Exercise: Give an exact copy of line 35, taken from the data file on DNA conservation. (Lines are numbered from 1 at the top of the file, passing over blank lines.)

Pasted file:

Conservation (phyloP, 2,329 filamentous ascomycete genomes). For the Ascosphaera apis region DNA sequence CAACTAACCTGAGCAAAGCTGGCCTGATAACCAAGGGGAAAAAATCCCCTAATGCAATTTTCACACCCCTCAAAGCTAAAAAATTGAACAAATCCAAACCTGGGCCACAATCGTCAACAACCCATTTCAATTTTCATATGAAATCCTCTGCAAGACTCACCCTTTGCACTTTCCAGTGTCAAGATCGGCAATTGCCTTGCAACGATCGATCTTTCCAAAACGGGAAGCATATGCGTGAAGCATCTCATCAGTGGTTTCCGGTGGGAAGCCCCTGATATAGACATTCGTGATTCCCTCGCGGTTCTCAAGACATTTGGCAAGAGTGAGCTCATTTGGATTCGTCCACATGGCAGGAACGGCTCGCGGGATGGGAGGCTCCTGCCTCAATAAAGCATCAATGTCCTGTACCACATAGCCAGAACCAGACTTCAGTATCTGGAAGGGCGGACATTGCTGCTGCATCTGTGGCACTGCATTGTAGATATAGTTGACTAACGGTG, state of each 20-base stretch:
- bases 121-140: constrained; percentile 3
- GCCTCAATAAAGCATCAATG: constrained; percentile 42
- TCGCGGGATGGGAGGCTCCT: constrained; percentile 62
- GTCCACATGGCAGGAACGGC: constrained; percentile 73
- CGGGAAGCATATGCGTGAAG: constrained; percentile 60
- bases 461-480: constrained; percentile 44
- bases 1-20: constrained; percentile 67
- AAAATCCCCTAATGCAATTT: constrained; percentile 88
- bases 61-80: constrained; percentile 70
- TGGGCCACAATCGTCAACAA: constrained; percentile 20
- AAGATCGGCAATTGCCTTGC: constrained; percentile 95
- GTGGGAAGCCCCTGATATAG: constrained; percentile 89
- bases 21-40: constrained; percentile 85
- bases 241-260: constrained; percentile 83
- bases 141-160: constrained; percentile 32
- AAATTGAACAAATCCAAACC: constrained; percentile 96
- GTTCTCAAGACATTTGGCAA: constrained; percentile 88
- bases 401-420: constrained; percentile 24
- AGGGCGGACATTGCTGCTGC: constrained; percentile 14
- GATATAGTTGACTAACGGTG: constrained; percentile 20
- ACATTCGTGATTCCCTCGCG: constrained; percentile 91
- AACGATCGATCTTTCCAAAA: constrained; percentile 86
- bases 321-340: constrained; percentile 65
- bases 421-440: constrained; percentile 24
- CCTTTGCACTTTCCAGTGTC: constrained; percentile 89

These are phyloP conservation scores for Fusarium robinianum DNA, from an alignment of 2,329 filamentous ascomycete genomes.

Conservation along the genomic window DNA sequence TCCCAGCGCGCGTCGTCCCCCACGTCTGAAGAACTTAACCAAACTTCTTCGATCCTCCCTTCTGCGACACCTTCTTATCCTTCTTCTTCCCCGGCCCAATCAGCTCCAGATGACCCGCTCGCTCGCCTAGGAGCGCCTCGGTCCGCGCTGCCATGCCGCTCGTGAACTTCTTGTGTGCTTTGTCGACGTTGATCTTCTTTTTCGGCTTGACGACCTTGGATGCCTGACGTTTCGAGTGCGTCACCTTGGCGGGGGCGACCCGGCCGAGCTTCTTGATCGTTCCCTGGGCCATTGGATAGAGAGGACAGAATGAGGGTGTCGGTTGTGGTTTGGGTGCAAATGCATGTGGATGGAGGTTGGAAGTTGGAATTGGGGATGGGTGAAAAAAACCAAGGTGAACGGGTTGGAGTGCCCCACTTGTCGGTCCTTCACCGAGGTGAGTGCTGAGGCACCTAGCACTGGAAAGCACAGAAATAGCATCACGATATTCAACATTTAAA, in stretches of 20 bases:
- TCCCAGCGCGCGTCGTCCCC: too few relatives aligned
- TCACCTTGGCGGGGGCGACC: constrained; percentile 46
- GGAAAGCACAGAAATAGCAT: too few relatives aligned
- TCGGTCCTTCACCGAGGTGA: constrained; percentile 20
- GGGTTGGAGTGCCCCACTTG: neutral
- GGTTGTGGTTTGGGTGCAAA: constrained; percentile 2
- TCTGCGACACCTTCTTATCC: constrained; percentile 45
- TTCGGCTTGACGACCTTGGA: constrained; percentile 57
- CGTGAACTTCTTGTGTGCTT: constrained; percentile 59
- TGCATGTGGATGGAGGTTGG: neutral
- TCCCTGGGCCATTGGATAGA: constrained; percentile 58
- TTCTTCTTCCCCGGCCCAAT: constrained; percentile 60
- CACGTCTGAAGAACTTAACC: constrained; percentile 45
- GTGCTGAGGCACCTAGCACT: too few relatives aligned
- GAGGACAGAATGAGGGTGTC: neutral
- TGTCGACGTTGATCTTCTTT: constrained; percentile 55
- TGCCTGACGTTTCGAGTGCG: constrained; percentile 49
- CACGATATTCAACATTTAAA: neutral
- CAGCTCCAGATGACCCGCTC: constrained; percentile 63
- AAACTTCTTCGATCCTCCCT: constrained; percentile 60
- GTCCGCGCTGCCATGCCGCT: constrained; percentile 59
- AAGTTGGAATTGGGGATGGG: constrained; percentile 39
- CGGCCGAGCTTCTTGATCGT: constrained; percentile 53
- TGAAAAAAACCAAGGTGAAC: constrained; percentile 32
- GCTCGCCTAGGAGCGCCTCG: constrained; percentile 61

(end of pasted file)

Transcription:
- TCTGCGACACCTTCTTATCC: constrained; percentile 45